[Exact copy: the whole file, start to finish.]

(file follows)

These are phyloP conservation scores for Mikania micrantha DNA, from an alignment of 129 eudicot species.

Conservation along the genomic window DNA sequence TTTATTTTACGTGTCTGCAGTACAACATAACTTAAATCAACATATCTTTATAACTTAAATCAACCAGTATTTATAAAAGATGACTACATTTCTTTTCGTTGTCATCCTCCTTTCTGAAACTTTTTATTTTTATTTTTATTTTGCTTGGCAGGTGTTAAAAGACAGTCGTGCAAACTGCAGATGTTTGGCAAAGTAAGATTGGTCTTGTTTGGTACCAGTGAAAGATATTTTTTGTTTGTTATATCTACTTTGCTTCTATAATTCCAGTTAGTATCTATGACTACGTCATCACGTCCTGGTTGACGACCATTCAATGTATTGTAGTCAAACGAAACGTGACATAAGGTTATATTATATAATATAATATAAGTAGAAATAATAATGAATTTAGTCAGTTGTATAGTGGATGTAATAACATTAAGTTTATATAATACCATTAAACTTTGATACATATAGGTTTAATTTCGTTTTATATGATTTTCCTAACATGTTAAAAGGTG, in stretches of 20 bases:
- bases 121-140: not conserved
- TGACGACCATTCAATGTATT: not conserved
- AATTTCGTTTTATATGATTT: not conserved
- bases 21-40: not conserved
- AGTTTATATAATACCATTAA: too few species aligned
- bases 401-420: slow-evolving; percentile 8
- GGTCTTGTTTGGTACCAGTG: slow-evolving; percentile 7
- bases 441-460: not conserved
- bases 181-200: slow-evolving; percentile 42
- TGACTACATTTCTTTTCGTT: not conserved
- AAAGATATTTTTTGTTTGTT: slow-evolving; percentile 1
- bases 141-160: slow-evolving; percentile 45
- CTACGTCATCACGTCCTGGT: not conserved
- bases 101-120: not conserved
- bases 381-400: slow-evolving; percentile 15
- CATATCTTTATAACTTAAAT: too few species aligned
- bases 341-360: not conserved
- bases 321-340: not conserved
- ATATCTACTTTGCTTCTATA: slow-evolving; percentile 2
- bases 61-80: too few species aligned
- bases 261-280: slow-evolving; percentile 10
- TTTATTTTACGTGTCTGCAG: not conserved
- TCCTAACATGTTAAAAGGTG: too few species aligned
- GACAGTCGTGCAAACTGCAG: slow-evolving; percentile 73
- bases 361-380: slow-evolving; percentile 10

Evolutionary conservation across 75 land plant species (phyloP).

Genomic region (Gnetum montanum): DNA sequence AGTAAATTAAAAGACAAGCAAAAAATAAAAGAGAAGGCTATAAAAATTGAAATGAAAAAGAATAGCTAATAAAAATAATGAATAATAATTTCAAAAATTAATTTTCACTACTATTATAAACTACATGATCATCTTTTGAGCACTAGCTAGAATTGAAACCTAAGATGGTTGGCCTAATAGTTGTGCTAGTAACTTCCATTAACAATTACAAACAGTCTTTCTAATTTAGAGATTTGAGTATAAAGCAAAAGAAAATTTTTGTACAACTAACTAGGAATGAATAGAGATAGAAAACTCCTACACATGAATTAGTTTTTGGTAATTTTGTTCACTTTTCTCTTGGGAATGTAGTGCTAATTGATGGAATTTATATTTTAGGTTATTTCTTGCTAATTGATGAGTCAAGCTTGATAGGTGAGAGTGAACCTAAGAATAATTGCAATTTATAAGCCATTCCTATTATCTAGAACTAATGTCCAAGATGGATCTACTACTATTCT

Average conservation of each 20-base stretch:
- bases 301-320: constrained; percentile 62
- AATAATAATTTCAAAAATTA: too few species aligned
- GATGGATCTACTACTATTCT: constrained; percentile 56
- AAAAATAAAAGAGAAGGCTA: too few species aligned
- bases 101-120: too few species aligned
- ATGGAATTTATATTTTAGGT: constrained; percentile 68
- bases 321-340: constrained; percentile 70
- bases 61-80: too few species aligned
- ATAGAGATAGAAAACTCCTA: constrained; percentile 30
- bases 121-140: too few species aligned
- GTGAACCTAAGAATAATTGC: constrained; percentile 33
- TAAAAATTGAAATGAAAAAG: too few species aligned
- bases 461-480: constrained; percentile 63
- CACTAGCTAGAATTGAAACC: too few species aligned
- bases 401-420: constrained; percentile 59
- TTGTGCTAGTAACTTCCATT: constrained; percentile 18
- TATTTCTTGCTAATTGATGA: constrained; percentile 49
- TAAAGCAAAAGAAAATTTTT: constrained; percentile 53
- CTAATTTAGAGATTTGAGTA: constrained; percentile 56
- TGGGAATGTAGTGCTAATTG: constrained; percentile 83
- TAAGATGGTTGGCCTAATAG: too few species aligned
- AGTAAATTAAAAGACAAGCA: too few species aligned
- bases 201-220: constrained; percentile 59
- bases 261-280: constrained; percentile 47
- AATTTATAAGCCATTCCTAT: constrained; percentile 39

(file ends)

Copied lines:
These are phyloP conservation scores for Mikania micrantha DNA, from an alignment of 129 eudicot species.

Conservation along the genomic window DNA sequence TTTATTTTACGTGTCTGCAGTACAACATAACTTAAATCAACATATCTTTATAACTTAAATCAACCAGTATTTATAAAAGATGACTACATTTCTTTTCGTTGTCATCCTCCTTTCTGAAACTTTTTATTTTTATTTTTATTTTGCTTGGCAGGTGTTAAAAGACAGTCGTGCAAACTGCAGATGTTTGGCAAAGTAAGATTGGTCTTGTTTGGTACCAGTGAAAGATATTTTTTGTTTGTTATATCTACTTTGCTTCTATAATTCCAGTTAGTATCTATGACTACGTCATCACGTCCTGGTTGACGACCATTCAATGTATTGTAGTCAAACGAAACGTGACATAAGGTTATATTATATAATATAATATAAGTAGAAATAATAATGAATTTAGTCAGTTGTATAGTGGATGTAATAACATTAAGTTTATATAATACCATTAAACTTTGATACATATAGGTTTAATTTCGTTTTATATGATTTTCCTAACATGTTAAAAGGTG, in stretches of 20 bases:
- bases 121-140: not conserved
- TGACGACCATTCAATGTATT: not conserved
- AATTTCGTTTTATATGATTT: not conserved
- bases 21-40: not conserved
- AGTTTATATAATACCATTAA: too few species aligned
- bases 401-420: slow-evolving; percentile 8
- GGTCTTGTTTGGTACCAGTG: slow-evolving; percentile 7
- bases 441-460: not conserved
- bases 181-200: slow-evolving; percentile 42
- TGACTACATTTCTTTTCGTT: not conserved
- AAAGATATTTTTTGTTTGTT: slow-evolving; percentile 1
- bases 141-160: slow-evolving; percentile 45
- CTACGTCATCACGTCCTGGT: not conserved
- bases 101-120: not conserved
- bases 381-400: slow-evolving; percentile 15
- CATATCTTTATAACTTAAAT: too few species aligned
- bases 341-360: not conserved
- bases 321-340: not conserved
- ATATCTACTTTGCTTCTATA: slow-evolving; percentile 2
- bases 61-80: too few species aligned
- bases 261-280: slow-evolving; percentile 10
- TTTATTTTACGTGTCTGCAG: not conserved
- TCCTAACATGTTAAAAGGTG: too few species aligned
- GACAGTCGTGCAAACTGCAG: slow-evolving; percentile 73
- bases 361-380: slow-evolving; percentile 10

Evolutionary conservation across 75 land plant species (phyloP).

Genomic region (Gnetum montanum): DNA sequence AGTAAATTAAAAGACAAGCAAAAAATAAAAGAGAAGGCTATAAAAATTGAAATGAAAAAGAATAGCTAATAAAAATAATGAATAATAATTTCAAAAATTAATTTTCACTACTATTATAAACTACATGATCATCTTTTGAGCACTAGCTAGAATTGAAACCTAAGATGGTTGGCCTAATAGTTGTGCTAGTAACTTCCATTAACAATTACAAACAGTCTTTCTAATTTAGAGATTTGAGTATAAAGCAAAAGAAAATTTTTGTACAACTAACTAGGAATGAATAGAGATAGAAAACTCCTACACATGAATTAGTTTTTGGTAATTTTGTTCACTTTTCTCTTGGGAATGTAGTGCTAATTGATGGAATTTATATTTTAGGTTATTTCTTGCTAATTGATGAGTCAAGCTTGATAGGTGAGAGTGAACCTAAGAATAATTGCAATTTATAAGCCATTCCTATTATCTAGAACTAATGTCCAAGATGGATCTACTACTATTCT

Average conservation of each 20-base stretch:
- bases 301-320: constrained; percentile 62
- AATAATAATTTCAAAAATTA: too few species aligned
- GATGGATCTACTACTATTCT: constrained; percentile 56
- AAAAATAAAAGAGAAGGCTA: too few species aligned
- bases 101-120: too few species aligned
- ATGGAATTTATATTTTAGGT: constrained; percentile 68
- bases 321-340: constrained; percentile 70
- bases 61-80: too few species aligned
- ATAGAGATAGAAAACTCCTA: constrained; percentile 30
- bases 121-140: too few species aligned
- GTGAACCTAAGAATAATTGC: constrained; percentile 33
- TAAAAATTGAAATGAAAAAG: too few species aligned
- bases 461-480: constrained; percentile 63
- CACTAGCTAGAATTGAAACC: too few species aligned
- bases 401-420: constrained; percentile 59
- TTGTGCTAGTAACTTCCATT: constrained; percentile 18
- TATTTCTTGCTAATTGATGA: constrained; percentile 49
- TAAAGCAAAAGAAAATTTTT: constrained; percentile 53
- CTAATTTAGAGATTTGAGTA: constrained; percentile 56
- TGGGAATGTAGTGCTAATTG: constrained; percentile 83
- TAAGATGGTTGGCCTAATAG: too few species aligned
- AGTAAATTAAAAGACAAGCA: too few species aligned
- bases 201-220: constrained; percentile 59
- bases 261-280: constrained; percentile 47
- AATTTATAAGCCATTCCTAT: constrained; percentile 39